“Laugh or die,” is a cliché, but as the women in the pediatric palliative care support groups I’m involved with know, also wholly true.
And suddenly, I was funny. Like stand-up comedy funny. Like each time I lectured at the small arts school where I was teaching in New Mexico, the students would be rapt, and howling, and I was making connections and cracking jokes and in the moment with them and making what felt like the only joy in my life at that time, so much so that after I ended the class, I’d go to my office, shut the door, set my head on the desk and weep. Yes, it took work to bring the Emily Show to a creative writing class when the rest of my days were spent pre-grieving or sobbing or worrying or just despairing, but it was also a relief. To laugh, to give laughter, to experience the release of that give and take. Gone were all pesky residual fears of public speaking. Gone was the anxiety, if only for an hour or two. Now it was the moments when I was not actively entertaining a crowd that knocked me flat on my sad mom ass. And that’s when I cried like a wild animal trapped in a painful cage, a crying that was deep and dark and with no discernible bottom. The girl who cried multiplied times a day was now the woman who cried for one hour a day, only and exclusively in a stuffy office on the second floor of a university building. “Lecturing saved my life,” I’ve told people. That’s no joke.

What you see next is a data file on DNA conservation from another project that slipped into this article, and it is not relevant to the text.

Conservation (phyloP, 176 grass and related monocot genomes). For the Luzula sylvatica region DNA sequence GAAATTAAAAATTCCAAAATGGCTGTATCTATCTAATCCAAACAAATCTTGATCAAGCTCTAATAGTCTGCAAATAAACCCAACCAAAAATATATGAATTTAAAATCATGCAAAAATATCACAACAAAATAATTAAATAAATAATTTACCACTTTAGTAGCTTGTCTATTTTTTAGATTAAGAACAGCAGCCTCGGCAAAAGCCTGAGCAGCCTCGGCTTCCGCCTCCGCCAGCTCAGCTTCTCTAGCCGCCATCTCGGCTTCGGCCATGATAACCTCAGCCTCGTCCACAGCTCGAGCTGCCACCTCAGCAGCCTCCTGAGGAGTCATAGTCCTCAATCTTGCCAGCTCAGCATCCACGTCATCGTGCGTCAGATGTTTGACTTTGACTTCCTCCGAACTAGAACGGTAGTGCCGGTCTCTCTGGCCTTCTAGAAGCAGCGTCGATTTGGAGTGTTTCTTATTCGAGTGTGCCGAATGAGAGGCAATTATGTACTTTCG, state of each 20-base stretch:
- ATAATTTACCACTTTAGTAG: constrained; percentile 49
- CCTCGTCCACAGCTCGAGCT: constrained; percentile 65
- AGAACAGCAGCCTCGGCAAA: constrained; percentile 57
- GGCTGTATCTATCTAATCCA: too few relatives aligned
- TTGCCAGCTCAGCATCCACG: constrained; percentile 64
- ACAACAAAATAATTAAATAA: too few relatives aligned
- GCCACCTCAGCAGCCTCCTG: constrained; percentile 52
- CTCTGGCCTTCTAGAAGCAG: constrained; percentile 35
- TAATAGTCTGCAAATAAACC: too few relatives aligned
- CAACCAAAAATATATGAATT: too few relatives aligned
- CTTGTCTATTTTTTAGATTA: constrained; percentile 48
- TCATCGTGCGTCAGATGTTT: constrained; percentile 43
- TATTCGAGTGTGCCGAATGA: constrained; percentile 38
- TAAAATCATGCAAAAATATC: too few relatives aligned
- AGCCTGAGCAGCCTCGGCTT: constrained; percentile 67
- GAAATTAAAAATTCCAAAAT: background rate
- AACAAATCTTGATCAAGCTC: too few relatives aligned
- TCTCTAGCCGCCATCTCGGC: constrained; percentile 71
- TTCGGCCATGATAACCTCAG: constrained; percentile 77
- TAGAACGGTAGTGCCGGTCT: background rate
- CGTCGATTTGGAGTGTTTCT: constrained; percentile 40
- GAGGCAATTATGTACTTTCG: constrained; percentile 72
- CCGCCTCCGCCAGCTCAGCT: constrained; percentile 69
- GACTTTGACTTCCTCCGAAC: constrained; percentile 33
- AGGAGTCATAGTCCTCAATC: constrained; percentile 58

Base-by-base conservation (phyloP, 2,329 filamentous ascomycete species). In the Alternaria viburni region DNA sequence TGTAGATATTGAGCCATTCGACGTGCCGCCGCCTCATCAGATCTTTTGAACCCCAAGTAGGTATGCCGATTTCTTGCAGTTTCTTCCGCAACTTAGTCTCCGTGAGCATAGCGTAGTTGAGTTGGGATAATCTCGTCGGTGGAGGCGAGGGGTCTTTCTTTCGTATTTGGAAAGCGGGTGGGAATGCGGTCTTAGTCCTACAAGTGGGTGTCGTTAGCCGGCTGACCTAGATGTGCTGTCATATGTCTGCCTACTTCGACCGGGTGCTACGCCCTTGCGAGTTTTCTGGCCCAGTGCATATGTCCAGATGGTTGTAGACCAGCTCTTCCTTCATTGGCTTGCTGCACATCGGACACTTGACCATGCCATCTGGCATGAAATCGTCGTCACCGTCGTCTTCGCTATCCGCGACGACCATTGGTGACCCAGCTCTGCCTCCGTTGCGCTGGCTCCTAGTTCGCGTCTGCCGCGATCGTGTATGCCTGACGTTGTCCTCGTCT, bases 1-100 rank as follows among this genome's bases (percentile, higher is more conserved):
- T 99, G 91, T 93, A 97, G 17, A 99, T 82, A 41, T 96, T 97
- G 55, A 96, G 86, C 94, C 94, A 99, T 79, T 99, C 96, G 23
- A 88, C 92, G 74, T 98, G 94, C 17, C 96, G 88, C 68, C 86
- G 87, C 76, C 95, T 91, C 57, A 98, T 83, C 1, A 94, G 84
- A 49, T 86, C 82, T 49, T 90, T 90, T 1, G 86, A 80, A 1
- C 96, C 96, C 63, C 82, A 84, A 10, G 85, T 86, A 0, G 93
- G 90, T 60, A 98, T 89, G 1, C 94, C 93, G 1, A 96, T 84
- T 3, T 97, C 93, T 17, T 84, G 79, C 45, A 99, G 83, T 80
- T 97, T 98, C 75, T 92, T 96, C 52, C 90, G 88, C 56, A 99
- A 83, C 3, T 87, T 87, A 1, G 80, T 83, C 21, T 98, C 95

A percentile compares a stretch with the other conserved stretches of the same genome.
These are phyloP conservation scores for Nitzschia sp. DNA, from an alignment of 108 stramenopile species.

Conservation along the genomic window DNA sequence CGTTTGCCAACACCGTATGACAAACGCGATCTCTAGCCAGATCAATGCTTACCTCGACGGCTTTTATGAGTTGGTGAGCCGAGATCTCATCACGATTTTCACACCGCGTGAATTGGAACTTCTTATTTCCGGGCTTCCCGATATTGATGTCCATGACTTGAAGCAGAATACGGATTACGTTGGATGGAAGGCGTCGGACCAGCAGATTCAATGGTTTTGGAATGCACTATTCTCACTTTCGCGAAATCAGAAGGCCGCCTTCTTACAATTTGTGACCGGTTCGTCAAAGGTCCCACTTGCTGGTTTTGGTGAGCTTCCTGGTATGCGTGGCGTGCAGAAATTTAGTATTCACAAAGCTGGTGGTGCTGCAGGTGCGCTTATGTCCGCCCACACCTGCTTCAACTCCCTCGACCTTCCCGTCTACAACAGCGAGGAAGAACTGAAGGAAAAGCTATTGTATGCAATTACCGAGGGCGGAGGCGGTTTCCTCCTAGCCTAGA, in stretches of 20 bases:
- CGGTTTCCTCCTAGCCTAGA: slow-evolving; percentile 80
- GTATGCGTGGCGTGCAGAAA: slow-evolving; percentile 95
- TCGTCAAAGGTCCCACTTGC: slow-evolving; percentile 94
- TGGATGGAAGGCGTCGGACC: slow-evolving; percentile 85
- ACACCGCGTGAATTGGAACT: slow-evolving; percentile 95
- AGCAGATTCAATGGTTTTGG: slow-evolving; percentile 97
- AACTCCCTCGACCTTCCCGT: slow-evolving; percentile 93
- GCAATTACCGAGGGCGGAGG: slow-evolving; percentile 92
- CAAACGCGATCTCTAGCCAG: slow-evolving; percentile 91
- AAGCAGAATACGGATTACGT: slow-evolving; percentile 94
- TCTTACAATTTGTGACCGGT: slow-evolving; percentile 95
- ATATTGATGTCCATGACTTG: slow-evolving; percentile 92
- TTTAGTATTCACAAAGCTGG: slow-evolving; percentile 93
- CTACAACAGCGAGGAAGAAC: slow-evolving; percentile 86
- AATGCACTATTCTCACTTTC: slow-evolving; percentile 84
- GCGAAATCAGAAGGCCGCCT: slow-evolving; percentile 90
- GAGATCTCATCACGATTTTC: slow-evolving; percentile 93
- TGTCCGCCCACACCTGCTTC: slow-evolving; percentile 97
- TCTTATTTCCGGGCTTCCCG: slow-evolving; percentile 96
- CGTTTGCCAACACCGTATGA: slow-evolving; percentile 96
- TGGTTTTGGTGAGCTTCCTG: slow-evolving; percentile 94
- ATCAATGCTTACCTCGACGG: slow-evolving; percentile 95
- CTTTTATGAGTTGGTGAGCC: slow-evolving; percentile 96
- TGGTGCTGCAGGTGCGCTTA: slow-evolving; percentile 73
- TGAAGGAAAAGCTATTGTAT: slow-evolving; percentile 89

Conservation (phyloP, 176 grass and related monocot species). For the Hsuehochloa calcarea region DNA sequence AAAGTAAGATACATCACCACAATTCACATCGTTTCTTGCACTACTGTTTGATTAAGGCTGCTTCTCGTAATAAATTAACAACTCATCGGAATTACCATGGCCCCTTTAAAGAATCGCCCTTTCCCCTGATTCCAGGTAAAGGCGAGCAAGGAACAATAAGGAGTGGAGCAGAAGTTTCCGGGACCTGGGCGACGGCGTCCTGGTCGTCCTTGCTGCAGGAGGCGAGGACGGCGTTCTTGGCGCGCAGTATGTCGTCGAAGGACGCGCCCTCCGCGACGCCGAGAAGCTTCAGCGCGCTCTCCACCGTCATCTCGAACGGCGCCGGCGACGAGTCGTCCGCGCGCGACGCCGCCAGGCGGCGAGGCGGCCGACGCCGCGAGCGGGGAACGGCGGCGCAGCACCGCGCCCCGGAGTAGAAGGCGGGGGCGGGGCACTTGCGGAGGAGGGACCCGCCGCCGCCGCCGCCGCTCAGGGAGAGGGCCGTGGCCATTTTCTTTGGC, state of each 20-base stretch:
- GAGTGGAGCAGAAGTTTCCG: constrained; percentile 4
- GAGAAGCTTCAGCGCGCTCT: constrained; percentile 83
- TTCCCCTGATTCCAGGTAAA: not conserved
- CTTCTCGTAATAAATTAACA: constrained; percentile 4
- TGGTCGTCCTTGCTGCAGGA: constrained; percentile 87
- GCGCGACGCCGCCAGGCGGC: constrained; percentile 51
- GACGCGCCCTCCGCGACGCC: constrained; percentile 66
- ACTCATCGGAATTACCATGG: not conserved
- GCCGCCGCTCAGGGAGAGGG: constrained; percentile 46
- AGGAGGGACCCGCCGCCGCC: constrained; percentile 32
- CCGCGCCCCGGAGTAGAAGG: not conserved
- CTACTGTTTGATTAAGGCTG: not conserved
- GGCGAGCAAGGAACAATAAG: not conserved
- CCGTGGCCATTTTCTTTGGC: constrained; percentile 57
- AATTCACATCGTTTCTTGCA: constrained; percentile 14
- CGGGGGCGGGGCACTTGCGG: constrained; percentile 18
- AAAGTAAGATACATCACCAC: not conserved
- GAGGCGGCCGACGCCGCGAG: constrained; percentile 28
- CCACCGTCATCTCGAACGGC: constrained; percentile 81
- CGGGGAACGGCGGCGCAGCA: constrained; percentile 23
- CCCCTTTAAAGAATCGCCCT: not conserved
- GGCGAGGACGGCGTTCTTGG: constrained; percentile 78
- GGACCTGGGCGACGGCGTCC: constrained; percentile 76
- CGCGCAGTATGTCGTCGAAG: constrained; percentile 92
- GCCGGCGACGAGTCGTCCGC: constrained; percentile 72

“Laugh or die,” is a cliché, but as the women in the pediatric palliative care support groups I’m involved with know, also wholly true. One of these women once said to me, “We’re members of the Dead Baby Club. You’ll never laugh so hard in your life.” Not at anyone, but at the absurdity of the world, the cruelty of its habit of parceling out more peril and suffering to some over others. Laughing was an act of resistance, a way to keep the darkness at a workable distance, even if only for a moment. This can be confusing; I’ve had plenty of people, when I tell them about Ronan and they burst into tears and I keep my poker face, that I must have a “hard heart.” Nope. But it is made of tough, pliable stuff; it is immune to the images that used to make me weepy and despondent. If this were not the case, I would be dead.
The sadness I felt when Ronan received his death sentence at only nine months old is, in fact, never actually the back story. It will always be the current story, layered over the happiness I feel in my life right now. A happiness I experience as a literal lift when I sing “Let It Go” from the movie Frozen with my four-year-old daughter in the car; or hear my husband talking to himself while he edits a manuscript downstairs; or as I sit in my tree house of a home, writing in bed. I’m happy. And that reality, that feeling, is one of the only things that can make me cry.
Emily Rapp Black is Associate Professor of Creative Writing at the University of California-Riverside. Her next book, Sanctuary, is forthcoming from Random House in 2019.